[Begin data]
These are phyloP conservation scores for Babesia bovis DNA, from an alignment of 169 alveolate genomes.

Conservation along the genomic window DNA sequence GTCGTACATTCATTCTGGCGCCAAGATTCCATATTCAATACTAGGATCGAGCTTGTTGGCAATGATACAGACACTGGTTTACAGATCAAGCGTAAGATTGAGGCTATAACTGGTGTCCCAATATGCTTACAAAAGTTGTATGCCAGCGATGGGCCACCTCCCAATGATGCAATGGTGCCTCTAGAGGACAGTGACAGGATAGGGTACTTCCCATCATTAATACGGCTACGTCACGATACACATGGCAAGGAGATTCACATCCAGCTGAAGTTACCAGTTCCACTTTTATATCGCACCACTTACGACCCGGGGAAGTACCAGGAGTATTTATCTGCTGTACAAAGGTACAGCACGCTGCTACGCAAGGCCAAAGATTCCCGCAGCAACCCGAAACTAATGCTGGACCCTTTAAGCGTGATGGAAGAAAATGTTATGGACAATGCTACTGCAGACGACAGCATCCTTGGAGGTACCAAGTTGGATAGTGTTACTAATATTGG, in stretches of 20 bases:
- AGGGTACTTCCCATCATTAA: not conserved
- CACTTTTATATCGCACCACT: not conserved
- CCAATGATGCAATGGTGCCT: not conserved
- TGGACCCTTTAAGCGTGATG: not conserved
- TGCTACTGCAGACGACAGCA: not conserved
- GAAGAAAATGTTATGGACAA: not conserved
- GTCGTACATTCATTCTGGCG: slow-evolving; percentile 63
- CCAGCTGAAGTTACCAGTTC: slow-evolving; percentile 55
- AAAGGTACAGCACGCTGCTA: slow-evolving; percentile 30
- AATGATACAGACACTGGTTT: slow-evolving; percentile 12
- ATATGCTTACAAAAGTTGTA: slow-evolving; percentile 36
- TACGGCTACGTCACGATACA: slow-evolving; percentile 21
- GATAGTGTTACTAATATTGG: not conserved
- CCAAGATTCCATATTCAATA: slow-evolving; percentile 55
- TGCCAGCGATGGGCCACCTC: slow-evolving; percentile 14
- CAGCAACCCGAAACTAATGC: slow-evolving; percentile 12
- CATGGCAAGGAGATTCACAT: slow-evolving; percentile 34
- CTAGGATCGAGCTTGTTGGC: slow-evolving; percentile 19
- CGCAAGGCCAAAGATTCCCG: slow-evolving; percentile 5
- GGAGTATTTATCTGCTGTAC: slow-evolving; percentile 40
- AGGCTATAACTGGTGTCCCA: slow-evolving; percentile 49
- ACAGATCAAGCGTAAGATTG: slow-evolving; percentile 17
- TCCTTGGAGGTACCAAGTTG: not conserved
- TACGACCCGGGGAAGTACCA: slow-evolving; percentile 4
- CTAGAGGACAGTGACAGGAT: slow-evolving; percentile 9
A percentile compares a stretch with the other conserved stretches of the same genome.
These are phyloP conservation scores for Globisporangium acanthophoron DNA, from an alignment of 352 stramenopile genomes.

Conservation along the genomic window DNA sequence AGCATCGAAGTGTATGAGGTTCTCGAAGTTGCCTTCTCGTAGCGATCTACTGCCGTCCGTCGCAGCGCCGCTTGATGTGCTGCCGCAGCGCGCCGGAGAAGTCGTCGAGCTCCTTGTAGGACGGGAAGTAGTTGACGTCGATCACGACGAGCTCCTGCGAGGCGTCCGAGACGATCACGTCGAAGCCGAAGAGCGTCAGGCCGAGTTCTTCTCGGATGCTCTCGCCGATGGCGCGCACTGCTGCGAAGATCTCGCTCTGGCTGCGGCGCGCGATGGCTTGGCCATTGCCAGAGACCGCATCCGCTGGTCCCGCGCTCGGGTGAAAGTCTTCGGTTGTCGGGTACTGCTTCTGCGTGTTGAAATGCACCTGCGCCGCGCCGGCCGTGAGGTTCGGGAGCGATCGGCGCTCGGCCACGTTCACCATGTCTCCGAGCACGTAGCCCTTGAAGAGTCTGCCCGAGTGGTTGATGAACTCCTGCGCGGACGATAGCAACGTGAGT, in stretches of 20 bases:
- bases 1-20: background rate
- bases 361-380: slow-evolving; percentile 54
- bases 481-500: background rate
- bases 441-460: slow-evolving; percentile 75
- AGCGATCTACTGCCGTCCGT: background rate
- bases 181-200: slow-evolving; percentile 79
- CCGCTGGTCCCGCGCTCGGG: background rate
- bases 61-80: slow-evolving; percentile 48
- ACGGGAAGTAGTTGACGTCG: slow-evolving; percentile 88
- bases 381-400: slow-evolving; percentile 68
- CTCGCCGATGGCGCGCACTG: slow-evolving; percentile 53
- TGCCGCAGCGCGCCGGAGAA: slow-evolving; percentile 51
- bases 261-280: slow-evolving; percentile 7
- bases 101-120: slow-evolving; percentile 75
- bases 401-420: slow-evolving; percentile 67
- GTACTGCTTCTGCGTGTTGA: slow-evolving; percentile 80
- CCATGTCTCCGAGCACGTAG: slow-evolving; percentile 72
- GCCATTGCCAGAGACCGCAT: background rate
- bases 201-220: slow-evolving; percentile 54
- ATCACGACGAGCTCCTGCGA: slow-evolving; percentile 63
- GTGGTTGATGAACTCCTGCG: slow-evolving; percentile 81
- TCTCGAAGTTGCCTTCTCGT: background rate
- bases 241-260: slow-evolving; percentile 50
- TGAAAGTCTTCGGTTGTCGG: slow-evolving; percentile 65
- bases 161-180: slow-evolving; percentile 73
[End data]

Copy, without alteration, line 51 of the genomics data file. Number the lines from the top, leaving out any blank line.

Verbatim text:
- GTGGTTGATGAACTCCTGCG: slow-evolving; percentile 81